A strong and reliable safety net for our nation’s farmers, as well as our soil and wetlands, is a critical component of the farm bill and the future of agricultural sustainability. 
With 300 million acres, or roughly 90 percent of all insurable farmland, protected by insurance policies, it is clear that purchasing crop insurance is a fundamental part of risk management for farmers today. The production of our food and fiber supply relies on healthy soils and clean water, and producers understand better than anyone that successful farming goes hand-in-hand with good land stewardship. 
That is why for more than 30 years, conservation compliance has been a central part of our country’s agricultural framework. This longstanding agreement between American taxpayers and farmers has served as an effective partnership model to promote sustainable land use, conserve wildlife habitat, protect drinking water and provide flood protection. 
During the 2014 Farm Bill, Congress increased the importance of crop insurance and cemented its role as the centerpiece of the farm safety net by providing more insurance options for even more farms and ranches. This includes options for many vegetable and fruit growers that may not have participated in the program previously because the coverage did not fit their needs.
Meanwhile, a coalition of commodity, crop insurance and wildlife groups joined forces to support linking crop insurance to conservation compliance for the first time since 1996. As part of this conservation compact, farmers receiving a discount on their crop insurance premium agree to adopt basic conservation measures that minimize impacts to wetlands, native sod and highly erodible lands. This policy protects millions of wetland acres nationwide and enables the U.S. Department of Agriculture to apply consistent policy to all producers.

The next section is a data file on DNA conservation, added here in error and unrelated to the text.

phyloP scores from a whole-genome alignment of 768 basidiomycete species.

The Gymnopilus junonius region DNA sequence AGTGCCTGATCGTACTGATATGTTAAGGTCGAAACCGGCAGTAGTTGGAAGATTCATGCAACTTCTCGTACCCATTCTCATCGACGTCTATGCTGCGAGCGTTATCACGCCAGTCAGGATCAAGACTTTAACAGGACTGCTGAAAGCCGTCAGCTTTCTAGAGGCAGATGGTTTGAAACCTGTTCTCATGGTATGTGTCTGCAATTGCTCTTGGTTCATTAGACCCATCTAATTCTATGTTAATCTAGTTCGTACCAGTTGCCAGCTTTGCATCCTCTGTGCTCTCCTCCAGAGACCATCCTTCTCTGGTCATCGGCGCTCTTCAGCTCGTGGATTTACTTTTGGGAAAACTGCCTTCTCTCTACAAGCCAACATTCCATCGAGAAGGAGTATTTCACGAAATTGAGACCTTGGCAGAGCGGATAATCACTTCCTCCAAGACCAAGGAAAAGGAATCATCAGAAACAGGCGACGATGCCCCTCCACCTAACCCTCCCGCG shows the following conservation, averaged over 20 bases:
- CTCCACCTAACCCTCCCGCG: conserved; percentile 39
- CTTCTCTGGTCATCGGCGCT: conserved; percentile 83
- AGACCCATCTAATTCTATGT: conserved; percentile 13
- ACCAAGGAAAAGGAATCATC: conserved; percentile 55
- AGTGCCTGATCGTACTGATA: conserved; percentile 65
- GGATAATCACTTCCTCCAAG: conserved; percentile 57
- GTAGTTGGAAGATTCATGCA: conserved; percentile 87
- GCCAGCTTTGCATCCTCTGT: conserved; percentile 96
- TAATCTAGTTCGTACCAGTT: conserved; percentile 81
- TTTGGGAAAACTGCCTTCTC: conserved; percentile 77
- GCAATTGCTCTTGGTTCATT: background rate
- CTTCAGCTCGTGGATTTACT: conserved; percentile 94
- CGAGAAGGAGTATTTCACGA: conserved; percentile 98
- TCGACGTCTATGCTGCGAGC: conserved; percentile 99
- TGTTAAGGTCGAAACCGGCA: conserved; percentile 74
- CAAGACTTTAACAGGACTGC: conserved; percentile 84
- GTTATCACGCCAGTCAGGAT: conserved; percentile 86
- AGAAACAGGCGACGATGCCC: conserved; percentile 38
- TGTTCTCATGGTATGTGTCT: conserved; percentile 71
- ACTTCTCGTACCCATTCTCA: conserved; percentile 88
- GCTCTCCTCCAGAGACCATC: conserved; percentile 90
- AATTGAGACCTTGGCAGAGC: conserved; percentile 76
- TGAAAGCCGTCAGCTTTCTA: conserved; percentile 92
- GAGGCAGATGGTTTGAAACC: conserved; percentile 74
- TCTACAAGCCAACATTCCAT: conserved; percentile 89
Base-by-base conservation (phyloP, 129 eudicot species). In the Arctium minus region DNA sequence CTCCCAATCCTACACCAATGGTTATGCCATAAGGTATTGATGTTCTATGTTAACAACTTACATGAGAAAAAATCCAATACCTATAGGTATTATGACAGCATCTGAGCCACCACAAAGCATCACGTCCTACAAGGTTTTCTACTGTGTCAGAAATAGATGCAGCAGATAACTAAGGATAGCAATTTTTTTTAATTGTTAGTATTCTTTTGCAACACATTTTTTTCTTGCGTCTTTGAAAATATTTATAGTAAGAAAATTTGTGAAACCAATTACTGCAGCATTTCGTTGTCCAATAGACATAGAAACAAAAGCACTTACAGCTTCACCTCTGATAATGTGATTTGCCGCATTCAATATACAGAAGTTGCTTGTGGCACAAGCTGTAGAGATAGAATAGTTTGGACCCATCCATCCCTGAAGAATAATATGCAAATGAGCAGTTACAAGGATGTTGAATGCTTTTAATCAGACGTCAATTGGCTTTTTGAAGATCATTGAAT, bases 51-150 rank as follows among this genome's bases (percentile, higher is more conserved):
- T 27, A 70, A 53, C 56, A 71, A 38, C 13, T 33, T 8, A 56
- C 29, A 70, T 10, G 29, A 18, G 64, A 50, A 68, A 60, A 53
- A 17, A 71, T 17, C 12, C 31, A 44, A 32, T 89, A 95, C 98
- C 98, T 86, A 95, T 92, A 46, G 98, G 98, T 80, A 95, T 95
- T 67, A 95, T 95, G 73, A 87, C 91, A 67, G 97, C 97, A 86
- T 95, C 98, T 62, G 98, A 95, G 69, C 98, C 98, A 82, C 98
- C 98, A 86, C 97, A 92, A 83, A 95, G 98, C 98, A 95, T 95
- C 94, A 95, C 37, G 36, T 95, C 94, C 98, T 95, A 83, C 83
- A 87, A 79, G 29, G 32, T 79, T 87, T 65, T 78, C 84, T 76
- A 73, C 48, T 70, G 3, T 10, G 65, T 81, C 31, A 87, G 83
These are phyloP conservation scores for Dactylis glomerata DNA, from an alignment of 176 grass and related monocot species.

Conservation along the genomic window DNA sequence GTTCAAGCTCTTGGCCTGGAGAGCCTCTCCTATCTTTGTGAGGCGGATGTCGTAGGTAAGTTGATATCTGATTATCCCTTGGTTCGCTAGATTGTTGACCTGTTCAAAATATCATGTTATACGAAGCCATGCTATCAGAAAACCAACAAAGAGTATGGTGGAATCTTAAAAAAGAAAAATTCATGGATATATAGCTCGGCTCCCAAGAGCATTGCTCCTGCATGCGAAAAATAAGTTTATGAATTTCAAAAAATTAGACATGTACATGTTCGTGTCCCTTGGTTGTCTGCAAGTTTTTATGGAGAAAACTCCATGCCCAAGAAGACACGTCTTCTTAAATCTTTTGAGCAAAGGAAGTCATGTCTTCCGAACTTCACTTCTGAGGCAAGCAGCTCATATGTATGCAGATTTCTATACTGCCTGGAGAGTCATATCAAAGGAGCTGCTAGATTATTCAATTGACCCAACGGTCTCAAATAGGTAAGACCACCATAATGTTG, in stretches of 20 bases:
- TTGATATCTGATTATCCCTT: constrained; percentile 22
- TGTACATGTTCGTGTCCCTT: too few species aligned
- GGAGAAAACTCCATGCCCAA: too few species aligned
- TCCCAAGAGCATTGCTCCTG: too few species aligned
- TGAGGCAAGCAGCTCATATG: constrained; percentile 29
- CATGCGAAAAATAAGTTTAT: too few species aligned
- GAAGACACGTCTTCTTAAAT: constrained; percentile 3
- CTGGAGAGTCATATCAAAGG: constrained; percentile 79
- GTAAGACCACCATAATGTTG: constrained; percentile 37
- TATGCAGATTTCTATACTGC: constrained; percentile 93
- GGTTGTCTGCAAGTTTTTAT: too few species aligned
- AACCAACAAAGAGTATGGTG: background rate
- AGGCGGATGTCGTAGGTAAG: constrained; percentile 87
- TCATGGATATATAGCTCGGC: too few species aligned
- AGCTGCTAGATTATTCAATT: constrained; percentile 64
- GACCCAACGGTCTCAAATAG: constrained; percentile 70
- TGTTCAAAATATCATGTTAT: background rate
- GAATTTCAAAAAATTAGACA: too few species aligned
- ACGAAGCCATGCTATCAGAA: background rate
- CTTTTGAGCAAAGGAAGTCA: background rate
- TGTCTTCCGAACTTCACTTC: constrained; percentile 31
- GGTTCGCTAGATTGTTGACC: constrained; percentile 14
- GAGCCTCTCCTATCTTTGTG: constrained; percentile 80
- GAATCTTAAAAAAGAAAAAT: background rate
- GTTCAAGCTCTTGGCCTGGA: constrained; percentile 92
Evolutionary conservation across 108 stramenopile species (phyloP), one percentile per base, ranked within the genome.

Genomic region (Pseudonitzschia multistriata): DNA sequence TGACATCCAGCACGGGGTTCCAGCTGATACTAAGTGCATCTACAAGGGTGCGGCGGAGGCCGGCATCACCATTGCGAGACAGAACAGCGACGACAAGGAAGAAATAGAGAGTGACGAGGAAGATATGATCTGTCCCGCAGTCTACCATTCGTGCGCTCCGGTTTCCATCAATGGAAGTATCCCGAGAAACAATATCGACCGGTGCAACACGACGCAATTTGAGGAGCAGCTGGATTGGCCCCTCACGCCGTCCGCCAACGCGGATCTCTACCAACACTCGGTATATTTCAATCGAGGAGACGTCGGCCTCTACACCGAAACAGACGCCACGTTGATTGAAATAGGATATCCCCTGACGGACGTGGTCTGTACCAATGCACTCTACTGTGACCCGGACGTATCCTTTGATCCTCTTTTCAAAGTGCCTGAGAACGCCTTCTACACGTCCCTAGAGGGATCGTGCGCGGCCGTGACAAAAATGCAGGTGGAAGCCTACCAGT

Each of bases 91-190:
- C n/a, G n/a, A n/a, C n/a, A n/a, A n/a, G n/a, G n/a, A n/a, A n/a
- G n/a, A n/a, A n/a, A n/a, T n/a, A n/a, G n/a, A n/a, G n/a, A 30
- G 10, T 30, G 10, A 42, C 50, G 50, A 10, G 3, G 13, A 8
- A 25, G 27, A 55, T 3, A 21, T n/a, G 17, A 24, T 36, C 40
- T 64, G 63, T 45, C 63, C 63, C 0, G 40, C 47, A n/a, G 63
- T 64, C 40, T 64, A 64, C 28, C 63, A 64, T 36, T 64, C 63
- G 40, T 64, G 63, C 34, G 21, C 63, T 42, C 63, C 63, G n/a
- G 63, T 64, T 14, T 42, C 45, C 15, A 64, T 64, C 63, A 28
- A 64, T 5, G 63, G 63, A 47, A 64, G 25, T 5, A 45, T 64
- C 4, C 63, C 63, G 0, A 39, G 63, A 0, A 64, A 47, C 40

With more than 70 percent of the lower 48 states under private ownership and with crop insurance covering more than 130 different commodities, collaboration between agriculture and conservation partners is key to ensuring a stable and profitable agriculture industry that conserves wetlands, highly erodible lands and soils.
The American Association of Crop Insurers (AACI) and Ducks Unlimited (DU) were leaders of this broad coalition during the last farm bill because of the benefits to farmers, taxpayers, consumers and the environment. As we move forward with the 2018 Farm Bill, AACI and DU urge Congress to continue this policy. Make no mistake, crop insurance is a fundamental pillar of the farm safety net and every acre that is enrolled in crop insurance is an acre that is providing safe and affordable food and fiber while preserving our natural resources for future generations to enjoy.
About the Authors: Rogers Hoyt, President of Ducks Unlimited and producer from Uvalde, Texas and Larry Heitman, Chairman of the American Association of Crop Insurers